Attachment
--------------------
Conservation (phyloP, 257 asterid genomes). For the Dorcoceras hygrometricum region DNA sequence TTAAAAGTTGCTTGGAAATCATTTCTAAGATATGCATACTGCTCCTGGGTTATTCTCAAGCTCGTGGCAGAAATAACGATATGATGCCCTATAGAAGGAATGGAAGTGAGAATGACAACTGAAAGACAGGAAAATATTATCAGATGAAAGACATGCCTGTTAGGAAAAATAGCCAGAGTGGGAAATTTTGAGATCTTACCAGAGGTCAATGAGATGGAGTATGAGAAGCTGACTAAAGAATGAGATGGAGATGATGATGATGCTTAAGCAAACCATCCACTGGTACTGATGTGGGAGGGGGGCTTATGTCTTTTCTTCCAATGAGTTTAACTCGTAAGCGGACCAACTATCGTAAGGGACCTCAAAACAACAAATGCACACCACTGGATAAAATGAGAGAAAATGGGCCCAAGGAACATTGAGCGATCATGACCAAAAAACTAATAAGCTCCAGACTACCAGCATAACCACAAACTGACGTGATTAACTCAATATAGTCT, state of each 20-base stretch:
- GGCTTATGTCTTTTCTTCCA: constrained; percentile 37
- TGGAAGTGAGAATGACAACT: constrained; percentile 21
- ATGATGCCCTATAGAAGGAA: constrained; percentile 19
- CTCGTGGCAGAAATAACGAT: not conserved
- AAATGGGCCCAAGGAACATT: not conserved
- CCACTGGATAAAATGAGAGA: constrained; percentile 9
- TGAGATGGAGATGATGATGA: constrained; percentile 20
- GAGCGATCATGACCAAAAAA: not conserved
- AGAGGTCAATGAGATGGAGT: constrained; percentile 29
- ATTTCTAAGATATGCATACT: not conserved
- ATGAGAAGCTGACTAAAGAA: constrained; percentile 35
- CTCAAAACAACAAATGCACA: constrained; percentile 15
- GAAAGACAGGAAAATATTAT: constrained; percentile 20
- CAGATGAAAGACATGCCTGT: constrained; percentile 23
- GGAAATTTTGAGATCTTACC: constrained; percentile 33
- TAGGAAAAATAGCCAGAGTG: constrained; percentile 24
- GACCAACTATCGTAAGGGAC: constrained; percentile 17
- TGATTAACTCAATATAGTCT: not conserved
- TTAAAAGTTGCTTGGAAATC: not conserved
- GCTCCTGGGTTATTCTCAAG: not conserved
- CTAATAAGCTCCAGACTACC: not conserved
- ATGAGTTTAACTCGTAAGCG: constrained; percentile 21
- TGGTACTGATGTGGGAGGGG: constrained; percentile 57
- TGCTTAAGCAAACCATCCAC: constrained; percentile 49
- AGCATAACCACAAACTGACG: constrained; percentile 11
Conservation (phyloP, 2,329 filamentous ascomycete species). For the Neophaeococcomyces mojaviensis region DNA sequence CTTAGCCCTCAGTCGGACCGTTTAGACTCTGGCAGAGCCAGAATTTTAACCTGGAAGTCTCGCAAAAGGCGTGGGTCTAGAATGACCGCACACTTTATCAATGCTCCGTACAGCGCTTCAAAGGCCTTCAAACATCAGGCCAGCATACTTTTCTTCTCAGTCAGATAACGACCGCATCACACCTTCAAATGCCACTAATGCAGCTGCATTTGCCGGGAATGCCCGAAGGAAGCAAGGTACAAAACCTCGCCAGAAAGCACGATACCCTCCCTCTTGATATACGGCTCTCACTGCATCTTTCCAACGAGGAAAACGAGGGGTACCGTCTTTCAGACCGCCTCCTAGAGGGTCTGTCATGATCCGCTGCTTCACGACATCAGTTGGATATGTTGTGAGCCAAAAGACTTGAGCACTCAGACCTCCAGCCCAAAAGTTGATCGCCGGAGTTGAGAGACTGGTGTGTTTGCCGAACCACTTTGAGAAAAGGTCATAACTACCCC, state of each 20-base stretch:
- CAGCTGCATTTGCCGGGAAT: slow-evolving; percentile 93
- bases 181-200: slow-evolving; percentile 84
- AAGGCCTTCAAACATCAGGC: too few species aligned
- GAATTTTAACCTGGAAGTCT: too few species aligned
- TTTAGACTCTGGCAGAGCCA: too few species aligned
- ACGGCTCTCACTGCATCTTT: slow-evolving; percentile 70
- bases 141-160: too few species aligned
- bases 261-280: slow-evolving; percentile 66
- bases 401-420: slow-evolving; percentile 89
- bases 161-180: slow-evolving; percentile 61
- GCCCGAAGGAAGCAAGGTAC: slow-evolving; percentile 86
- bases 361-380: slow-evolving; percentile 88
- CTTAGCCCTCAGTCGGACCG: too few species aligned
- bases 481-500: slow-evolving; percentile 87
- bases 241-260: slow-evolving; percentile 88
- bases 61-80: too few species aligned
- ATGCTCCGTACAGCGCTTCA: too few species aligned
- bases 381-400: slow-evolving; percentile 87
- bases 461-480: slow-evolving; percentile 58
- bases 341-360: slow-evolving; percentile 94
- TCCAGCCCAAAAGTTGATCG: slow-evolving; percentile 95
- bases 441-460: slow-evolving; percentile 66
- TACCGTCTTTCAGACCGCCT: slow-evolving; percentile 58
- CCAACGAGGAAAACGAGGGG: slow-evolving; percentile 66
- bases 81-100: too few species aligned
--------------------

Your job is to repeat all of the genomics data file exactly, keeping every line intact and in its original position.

Conservation (phyloP, 257 asterid genomes). For the Dorcoceras hygrometricum region DNA sequence TTAAAAGTTGCTTGGAAATCATTTCTAAGATATGCATACTGCTCCTGGGTTATTCTCAAGCTCGTGGCAGAAATAACGATATGATGCCCTATAGAAGGAATGGAAGTGAGAATGACAACTGAAAGACAGGAAAATATTATCAGATGAAAGACATGCCTGTTAGGAAAAATAGCCAGAGTGGGAAATTTTGAGATCTTACCAGAGGTCAATGAGATGGAGTATGAGAAGCTGACTAAAGAATGAGATGGAGATGATGATGATGCTTAAGCAAACCATCCACTGGTACTGATGTGGGAGGGGGGCTTATGTCTTTTCTTCCAATGAGTTTAACTCGTAAGCGGACCAACTATCGTAAGGGACCTCAAAACAACAAATGCACACCACTGGATAAAATGAGAGAAAATGGGCCCAAGGAACATTGAGCGATCATGACCAAAAAACTAATAAGCTCCAGACTACCAGCATAACCACAAACTGACGTGATTAACTCAATATAGTCT, state of each 20-base stretch:
- GGCTTATGTCTTTTCTTCCA: constrained; percentile 37
- TGGAAGTGAGAATGACAACT: constrained; percentile 21
- ATGATGCCCTATAGAAGGAA: constrained; percentile 19
- CTCGTGGCAGAAATAACGAT: not conserved
- AAATGGGCCCAAGGAACATT: not conserved
- CCACTGGATAAAATGAGAGA: constrained; percentile 9
- TGAGATGGAGATGATGATGA: constrained; percentile 20
- GAGCGATCATGACCAAAAAA: not conserved
- AGAGGTCAATGAGATGGAGT: constrained; percentile 29
- ATTTCTAAGATATGCATACT: not conserved
- ATGAGAAGCTGACTAAAGAA: constrained; percentile 35
- CTCAAAACAACAAATGCACA: constrained; percentile 15
- GAAAGACAGGAAAATATTAT: constrained; percentile 20
- CAGATGAAAGACATGCCTGT: constrained; percentile 23
- GGAAATTTTGAGATCTTACC: constrained; percentile 33
- TAGGAAAAATAGCCAGAGTG: constrained; percentile 24
- GACCAACTATCGTAAGGGAC: constrained; percentile 17
- TGATTAACTCAATATAGTCT: not conserved
- TTAAAAGTTGCTTGGAAATC: not conserved
- GCTCCTGGGTTATTCTCAAG: not conserved
- CTAATAAGCTCCAGACTACC: not conserved
- ATGAGTTTAACTCGTAAGCG: constrained; percentile 21
- TGGTACTGATGTGGGAGGGG: constrained; percentile 57
- TGCTTAAGCAAACCATCCAC: constrained; percentile 49
- AGCATAACCACAAACTGACG: constrained; percentile 11
Conservation (phyloP, 2,329 filamentous ascomycete species). For the Neophaeococcomyces mojaviensis region DNA sequence CTTAGCCCTCAGTCGGACCGTTTAGACTCTGGCAGAGCCAGAATTTTAACCTGGAAGTCTCGCAAAAGGCGTGGGTCTAGAATGACCGCACACTTTATCAATGCTCCGTACAGCGCTTCAAAGGCCTTCAAACATCAGGCCAGCATACTTTTCTTCTCAGTCAGATAACGACCGCATCACACCTTCAAATGCCACTAATGCAGCTGCATTTGCCGGGAATGCCCGAAGGAAGCAAGGTACAAAACCTCGCCAGAAAGCACGATACCCTCCCTCTTGATATACGGCTCTCACTGCATCTTTCCAACGAGGAAAACGAGGGGTACCGTCTTTCAGACCGCCTCCTAGAGGGTCTGTCATGATCCGCTGCTTCACGACATCAGTTGGATATGTTGTGAGCCAAAAGACTTGAGCACTCAGACCTCCAGCCCAAAAGTTGATCGCCGGAGTTGAGAGACTGGTGTGTTTGCCGAACCACTTTGAGAAAAGGTCATAACTACCCC, state of each 20-base stretch:
- CAGCTGCATTTGCCGGGAAT: slow-evolving; percentile 93
- bases 181-200: slow-evolving; percentile 84
- AAGGCCTTCAAACATCAGGC: too few species aligned
- GAATTTTAACCTGGAAGTCT: too few species aligned
- TTTAGACTCTGGCAGAGCCA: too few species aligned
- ACGGCTCTCACTGCATCTTT: slow-evolving; percentile 70
- bases 141-160: too few species aligned
- bases 261-280: slow-evolving; percentile 66
- bases 401-420: slow-evolving; percentile 89
- bases 161-180: slow-evolving; percentile 61
- GCCCGAAGGAAGCAAGGTAC: slow-evolving; percentile 86
- bases 361-380: slow-evolving; percentile 88
- CTTAGCCCTCAGTCGGACCG: too few species aligned
- bases 481-500: slow-evolving; percentile 87
- bases 241-260: slow-evolving; percentile 88
- bases 61-80: too few species aligned
- ATGCTCCGTACAGCGCTTCA: too few species aligned
- bases 381-400: slow-evolving; percentile 87
- bases 461-480: slow-evolving; percentile 58
- bases 341-360: slow-evolving; percentile 94
- TCCAGCCCAAAAGTTGATCG: slow-evolving; percentile 95
- bases 441-460: slow-evolving; percentile 66
- TACCGTCTTTCAGACCGCCT: slow-evolving; percentile 58
- CCAACGAGGAAAACGAGGGG: slow-evolving; percentile 66
- bases 81-100: too few species aligned